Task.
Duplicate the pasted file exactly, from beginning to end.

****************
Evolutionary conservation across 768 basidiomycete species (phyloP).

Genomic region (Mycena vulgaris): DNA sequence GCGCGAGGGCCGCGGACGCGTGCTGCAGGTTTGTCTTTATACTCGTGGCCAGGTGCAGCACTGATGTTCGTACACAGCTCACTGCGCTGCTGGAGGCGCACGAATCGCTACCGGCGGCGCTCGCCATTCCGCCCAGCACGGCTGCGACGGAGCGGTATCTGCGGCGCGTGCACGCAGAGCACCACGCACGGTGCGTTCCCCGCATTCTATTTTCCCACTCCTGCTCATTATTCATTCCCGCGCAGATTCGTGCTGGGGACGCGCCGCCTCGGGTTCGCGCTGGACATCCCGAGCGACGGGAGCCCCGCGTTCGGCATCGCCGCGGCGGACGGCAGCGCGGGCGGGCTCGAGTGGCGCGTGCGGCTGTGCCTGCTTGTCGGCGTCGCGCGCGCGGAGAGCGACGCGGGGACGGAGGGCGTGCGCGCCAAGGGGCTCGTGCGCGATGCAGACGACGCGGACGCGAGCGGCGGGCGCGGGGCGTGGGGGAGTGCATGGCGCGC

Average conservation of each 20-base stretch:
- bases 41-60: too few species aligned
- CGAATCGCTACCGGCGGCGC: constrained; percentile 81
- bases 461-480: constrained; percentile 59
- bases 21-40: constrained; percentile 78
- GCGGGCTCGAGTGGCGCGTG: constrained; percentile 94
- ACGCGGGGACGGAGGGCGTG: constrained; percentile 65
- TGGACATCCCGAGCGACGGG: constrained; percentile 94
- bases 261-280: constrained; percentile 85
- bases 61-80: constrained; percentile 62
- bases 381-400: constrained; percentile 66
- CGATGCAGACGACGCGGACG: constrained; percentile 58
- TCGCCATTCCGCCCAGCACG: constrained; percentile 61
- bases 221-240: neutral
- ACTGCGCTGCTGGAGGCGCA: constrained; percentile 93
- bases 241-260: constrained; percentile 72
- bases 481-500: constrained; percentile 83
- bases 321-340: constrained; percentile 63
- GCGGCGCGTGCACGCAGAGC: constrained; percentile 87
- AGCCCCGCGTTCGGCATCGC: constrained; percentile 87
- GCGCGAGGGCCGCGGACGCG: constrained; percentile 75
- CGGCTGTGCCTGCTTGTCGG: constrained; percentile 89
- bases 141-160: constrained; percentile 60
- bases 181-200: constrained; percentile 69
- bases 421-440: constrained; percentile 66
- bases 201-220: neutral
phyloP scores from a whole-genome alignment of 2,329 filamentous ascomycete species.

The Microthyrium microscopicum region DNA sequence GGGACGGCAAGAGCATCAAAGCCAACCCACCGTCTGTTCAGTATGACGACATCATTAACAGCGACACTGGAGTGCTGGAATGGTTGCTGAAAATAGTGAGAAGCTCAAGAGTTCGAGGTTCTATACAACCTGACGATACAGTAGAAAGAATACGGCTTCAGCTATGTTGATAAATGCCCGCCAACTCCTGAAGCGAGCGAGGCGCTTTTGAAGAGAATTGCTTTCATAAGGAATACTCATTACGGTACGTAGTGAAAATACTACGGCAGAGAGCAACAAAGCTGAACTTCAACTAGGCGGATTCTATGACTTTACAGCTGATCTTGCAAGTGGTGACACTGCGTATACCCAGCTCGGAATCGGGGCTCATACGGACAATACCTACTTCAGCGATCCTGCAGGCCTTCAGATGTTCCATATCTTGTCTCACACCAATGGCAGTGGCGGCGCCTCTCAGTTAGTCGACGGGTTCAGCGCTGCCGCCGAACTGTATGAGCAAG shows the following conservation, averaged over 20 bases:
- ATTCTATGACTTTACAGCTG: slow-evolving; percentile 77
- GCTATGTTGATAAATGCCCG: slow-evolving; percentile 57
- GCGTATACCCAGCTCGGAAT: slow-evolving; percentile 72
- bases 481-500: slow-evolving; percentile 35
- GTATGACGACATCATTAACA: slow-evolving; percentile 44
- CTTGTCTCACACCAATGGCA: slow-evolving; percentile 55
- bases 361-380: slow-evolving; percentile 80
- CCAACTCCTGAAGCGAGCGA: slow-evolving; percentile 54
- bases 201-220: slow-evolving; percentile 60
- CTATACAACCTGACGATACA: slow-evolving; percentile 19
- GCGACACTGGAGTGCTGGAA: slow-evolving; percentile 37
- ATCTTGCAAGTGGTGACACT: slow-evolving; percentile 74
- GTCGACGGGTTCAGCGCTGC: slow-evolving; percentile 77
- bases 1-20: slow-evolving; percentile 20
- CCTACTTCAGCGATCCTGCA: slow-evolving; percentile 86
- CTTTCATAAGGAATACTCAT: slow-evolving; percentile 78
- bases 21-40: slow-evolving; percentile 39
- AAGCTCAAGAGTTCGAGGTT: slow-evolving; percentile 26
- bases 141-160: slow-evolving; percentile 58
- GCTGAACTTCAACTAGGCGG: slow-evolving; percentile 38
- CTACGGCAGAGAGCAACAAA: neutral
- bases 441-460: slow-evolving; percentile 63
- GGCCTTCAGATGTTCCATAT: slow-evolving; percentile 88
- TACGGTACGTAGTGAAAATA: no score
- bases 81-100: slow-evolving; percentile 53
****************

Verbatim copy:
Evolutionary conservation across 768 basidiomycete species (phyloP).

Genomic region (Mycena vulgaris): DNA sequence GCGCGAGGGCCGCGGACGCGTGCTGCAGGTTTGTCTTTATACTCGTGGCCAGGTGCAGCACTGATGTTCGTACACAGCTCACTGCGCTGCTGGAGGCGCACGAATCGCTACCGGCGGCGCTCGCCATTCCGCCCAGCACGGCTGCGACGGAGCGGTATCTGCGGCGCGTGCACGCAGAGCACCACGCACGGTGCGTTCCCCGCATTCTATTTTCCCACTCCTGCTCATTATTCATTCCCGCGCAGATTCGTGCTGGGGACGCGCCGCCTCGGGTTCGCGCTGGACATCCCGAGCGACGGGAGCCCCGCGTTCGGCATCGCCGCGGCGGACGGCAGCGCGGGCGGGCTCGAGTGGCGCGTGCGGCTGTGCCTGCTTGTCGGCGTCGCGCGCGCGGAGAGCGACGCGGGGACGGAGGGCGTGCGCGCCAAGGGGCTCGTGCGCGATGCAGACGACGCGGACGCGAGCGGCGGGCGCGGGGCGTGGGGGAGTGCATGGCGCGC

Average conservation of each 20-base stretch:
- bases 41-60: too few species aligned
- CGAATCGCTACCGGCGGCGC: constrained; percentile 81
- bases 461-480: constrained; percentile 59
- bases 21-40: constrained; percentile 78
- GCGGGCTCGAGTGGCGCGTG: constrained; percentile 94
- ACGCGGGGACGGAGGGCGTG: constrained; percentile 65
- TGGACATCCCGAGCGACGGG: constrained; percentile 94
- bases 261-280: constrained; percentile 85
- bases 61-80: constrained; percentile 62
- bases 381-400: constrained; percentile 66
- CGATGCAGACGACGCGGACG: constrained; percentile 58
- TCGCCATTCCGCCCAGCACG: constrained; percentile 61
- bases 221-240: neutral
- ACTGCGCTGCTGGAGGCGCA: constrained; percentile 93
- bases 241-260: constrained; percentile 72
- bases 481-500: constrained; percentile 83
- bases 321-340: constrained; percentile 63
- GCGGCGCGTGCACGCAGAGC: constrained; percentile 87
- AGCCCCGCGTTCGGCATCGC: constrained; percentile 87
- GCGCGAGGGCCGCGGACGCG: constrained; percentile 75
- CGGCTGTGCCTGCTTGTCGG: constrained; percentile 89
- bases 141-160: constrained; percentile 60
- bases 181-200: constrained; percentile 69
- bases 421-440: constrained; percentile 66
- bases 201-220: neutral
phyloP scores from a whole-genome alignment of 2,329 filamentous ascomycete species.

The Microthyrium microscopicum region DNA sequence GGGACGGCAAGAGCATCAAAGCCAACCCACCGTCTGTTCAGTATGACGACATCATTAACAGCGACACTGGAGTGCTGGAATGGTTGCTGAAAATAGTGAGAAGCTCAAGAGTTCGAGGTTCTATACAACCTGACGATACAGTAGAAAGAATACGGCTTCAGCTATGTTGATAAATGCCCGCCAACTCCTGAAGCGAGCGAGGCGCTTTTGAAGAGAATTGCTTTCATAAGGAATACTCATTACGGTACGTAGTGAAAATACTACGGCAGAGAGCAACAAAGCTGAACTTCAACTAGGCGGATTCTATGACTTTACAGCTGATCTTGCAAGTGGTGACACTGCGTATACCCAGCTCGGAATCGGGGCTCATACGGACAATACCTACTTCAGCGATCCTGCAGGCCTTCAGATGTTCCATATCTTGTCTCACACCAATGGCAGTGGCGGCGCCTCTCAGTTAGTCGACGGGTTCAGCGCTGCCGCCGAACTGTATGAGCAAG shows the following conservation, averaged over 20 bases:
- ATTCTATGACTTTACAGCTG: slow-evolving; percentile 77
- GCTATGTTGATAAATGCCCG: slow-evolving; percentile 57
- GCGTATACCCAGCTCGGAAT: slow-evolving; percentile 72
- bases 481-500: slow-evolving; percentile 35
- GTATGACGACATCATTAACA: slow-evolving; percentile 44
- CTTGTCTCACACCAATGGCA: slow-evolving; percentile 55
- bases 361-380: slow-evolving; percentile 80
- CCAACTCCTGAAGCGAGCGA: slow-evolving; percentile 54
- bases 201-220: slow-evolving; percentile 60
- CTATACAACCTGACGATACA: slow-evolving; percentile 19
- GCGACACTGGAGTGCTGGAA: slow-evolving; percentile 37
- ATCTTGCAAGTGGTGACACT: slow-evolving; percentile 74
- GTCGACGGGTTCAGCGCTGC: slow-evolving; percentile 77
- bases 1-20: slow-evolving; percentile 20
- CCTACTTCAGCGATCCTGCA: slow-evolving; percentile 86
- CTTTCATAAGGAATACTCAT: slow-evolving; percentile 78
- bases 21-40: slow-evolving; percentile 39
- AAGCTCAAGAGTTCGAGGTT: slow-evolving; percentile 26
- bases 141-160: slow-evolving; percentile 58
- GCTGAACTTCAACTAGGCGG: slow-evolving; percentile 38
- CTACGGCAGAGAGCAACAAA: neutral
- bases 441-460: slow-evolving; percentile 63
- GGCCTTCAGATGTTCCATAT: slow-evolving; percentile 88
- TACGGTACGTAGTGAAAATA: no score
- bases 81-100: slow-evolving; percentile 53